Date of Award
Daniel Felix Ritchie School of Engineering and Computer Science, Mechanical and Materials Engineering
Chadd W. Clary
While total hip arthroplasty is considered a successful procedure, dislocation remains a serious complication as recurrent dislocations may require additional surgeries. Knowledge on dislocation events as they occur in vivo are limited, therefore researchers rely on experimental and computational methods. A custom MATLAB script and an experimental procedure utilizing a six-degree of freedom actuator were developed to further understand how various surgical considerations affect dislocation mechanics in total hip arthroplasty. Computationally, it was determined that impingement free range of motion is limited during internal rotation in flexion and during external rotation in extension. Experimentally, our results suggest that the posterior approach provides more stability to anterior dislocations as the soft tissue structures became taut sooner in the rotation. Additionally, we found that dual mobility total hip arthroplasty provided a greater resistive torque during an impingement event than conventional total hip arthroplasty.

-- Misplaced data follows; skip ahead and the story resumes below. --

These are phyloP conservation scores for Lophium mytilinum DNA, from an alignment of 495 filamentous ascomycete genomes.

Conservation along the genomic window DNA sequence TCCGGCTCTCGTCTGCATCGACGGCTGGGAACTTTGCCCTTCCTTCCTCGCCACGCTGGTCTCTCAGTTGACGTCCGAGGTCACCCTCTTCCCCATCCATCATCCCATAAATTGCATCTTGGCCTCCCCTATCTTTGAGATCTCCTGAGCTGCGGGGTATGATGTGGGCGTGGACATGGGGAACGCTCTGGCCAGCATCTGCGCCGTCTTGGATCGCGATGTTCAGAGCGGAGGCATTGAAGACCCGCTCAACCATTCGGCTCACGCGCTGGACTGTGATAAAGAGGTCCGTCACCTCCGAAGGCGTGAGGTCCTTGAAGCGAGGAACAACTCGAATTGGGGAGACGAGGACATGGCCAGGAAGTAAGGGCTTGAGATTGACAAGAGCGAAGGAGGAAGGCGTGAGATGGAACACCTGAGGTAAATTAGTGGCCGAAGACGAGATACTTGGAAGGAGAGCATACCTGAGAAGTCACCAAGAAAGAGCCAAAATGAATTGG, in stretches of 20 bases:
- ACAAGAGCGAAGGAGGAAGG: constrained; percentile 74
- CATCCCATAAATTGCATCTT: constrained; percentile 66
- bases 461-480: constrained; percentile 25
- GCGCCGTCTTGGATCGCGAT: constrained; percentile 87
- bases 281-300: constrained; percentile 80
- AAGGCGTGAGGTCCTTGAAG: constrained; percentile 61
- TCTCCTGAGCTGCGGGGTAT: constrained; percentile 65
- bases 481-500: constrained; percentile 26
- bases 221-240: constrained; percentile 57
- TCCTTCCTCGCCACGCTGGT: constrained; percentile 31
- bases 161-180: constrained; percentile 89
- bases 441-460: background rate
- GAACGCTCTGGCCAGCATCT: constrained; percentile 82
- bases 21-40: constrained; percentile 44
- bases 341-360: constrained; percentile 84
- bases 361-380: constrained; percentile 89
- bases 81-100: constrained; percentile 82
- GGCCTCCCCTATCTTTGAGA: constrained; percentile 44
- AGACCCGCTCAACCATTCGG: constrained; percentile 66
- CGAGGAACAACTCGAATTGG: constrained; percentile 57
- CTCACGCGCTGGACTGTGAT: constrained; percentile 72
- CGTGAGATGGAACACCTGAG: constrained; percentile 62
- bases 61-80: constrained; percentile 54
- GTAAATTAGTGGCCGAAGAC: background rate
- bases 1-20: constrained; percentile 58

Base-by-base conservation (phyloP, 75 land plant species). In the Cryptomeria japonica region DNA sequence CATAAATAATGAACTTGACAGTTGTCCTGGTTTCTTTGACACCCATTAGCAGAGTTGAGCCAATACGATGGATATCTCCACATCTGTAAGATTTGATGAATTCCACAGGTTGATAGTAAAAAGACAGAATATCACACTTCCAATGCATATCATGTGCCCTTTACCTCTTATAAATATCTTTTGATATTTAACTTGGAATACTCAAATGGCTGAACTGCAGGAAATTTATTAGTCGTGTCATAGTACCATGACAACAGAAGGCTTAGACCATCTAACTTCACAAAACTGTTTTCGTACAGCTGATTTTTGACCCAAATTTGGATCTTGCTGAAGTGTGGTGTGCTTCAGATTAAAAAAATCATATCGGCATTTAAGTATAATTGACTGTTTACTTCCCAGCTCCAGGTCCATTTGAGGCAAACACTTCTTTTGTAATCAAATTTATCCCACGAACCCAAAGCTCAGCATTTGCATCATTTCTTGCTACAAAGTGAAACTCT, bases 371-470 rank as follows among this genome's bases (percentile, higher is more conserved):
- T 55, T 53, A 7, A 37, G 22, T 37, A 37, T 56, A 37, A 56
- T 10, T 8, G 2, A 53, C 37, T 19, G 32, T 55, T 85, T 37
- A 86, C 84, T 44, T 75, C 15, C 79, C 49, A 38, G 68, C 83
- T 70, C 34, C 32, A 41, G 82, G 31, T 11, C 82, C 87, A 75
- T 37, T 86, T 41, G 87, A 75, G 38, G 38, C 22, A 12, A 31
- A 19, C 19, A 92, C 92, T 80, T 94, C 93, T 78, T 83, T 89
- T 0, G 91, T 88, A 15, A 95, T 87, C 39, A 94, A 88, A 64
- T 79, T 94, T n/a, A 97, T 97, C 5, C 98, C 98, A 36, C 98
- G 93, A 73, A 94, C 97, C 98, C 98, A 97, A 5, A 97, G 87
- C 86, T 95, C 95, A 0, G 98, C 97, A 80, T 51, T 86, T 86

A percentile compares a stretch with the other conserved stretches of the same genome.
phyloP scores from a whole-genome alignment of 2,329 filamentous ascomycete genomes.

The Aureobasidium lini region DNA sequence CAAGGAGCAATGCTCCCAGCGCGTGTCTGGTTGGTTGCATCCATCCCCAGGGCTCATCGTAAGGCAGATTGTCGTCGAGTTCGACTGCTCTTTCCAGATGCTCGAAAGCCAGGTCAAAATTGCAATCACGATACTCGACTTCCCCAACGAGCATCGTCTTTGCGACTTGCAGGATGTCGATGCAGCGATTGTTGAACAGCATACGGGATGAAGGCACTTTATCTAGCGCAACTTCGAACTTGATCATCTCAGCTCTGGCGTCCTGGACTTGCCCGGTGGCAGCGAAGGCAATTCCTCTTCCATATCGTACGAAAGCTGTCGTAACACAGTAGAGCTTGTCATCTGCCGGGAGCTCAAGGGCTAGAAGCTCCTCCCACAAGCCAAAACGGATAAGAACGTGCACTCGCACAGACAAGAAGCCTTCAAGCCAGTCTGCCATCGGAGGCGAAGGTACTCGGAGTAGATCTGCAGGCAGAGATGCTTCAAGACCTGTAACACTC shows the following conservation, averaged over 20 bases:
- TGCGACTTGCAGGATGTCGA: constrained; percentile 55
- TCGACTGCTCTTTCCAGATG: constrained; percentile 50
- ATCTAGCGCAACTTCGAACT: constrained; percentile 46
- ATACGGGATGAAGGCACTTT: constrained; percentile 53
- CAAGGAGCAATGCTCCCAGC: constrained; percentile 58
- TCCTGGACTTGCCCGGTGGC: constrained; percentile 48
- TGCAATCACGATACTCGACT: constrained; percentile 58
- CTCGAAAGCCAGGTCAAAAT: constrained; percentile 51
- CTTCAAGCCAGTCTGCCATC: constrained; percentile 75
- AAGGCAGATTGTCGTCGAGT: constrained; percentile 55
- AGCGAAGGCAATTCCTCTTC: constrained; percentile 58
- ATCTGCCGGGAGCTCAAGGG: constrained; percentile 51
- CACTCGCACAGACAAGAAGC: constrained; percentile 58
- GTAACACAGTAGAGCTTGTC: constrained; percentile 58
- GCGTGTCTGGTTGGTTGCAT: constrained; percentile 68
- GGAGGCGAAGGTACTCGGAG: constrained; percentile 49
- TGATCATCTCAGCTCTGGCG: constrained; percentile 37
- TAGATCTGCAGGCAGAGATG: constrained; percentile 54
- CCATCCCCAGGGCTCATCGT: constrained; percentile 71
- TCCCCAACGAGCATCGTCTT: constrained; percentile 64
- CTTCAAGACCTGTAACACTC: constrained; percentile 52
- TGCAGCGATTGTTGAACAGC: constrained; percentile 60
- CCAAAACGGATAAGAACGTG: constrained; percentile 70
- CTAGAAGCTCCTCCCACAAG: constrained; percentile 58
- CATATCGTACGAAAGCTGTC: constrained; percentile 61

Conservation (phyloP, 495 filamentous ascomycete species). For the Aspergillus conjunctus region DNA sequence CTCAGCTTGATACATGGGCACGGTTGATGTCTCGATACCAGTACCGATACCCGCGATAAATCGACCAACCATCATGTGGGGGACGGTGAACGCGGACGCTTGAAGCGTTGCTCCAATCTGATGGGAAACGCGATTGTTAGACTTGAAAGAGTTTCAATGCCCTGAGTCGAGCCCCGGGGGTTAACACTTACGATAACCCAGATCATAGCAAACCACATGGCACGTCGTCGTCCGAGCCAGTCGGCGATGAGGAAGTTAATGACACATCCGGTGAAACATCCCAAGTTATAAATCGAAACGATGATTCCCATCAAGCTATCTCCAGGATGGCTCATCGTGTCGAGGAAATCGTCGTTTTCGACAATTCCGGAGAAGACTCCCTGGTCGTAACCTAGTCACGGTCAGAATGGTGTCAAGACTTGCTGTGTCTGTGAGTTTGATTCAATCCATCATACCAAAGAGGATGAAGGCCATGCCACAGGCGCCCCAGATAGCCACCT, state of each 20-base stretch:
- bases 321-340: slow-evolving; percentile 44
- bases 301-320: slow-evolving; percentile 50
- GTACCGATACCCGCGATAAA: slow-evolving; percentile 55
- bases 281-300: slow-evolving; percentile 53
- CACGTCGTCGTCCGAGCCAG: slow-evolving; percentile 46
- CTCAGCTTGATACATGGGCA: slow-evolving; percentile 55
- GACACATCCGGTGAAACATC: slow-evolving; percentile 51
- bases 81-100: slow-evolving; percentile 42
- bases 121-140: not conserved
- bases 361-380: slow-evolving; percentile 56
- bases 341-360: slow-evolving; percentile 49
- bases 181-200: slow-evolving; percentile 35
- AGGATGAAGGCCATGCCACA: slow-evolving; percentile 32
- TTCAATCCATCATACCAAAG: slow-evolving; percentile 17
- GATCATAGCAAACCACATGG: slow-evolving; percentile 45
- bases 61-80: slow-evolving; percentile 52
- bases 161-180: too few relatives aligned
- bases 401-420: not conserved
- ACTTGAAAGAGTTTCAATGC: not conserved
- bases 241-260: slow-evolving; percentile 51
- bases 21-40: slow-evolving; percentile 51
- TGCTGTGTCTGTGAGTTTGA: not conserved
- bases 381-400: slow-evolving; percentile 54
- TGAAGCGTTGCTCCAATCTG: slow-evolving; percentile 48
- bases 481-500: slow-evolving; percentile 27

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Received from ProQuest
Scinto, Michael, "Dislocation Mechanics of Total Hip Arthroplasty: A Combined Experimental and Computational Analysis" (2021). Electronic Theses and Dissertations. 1987.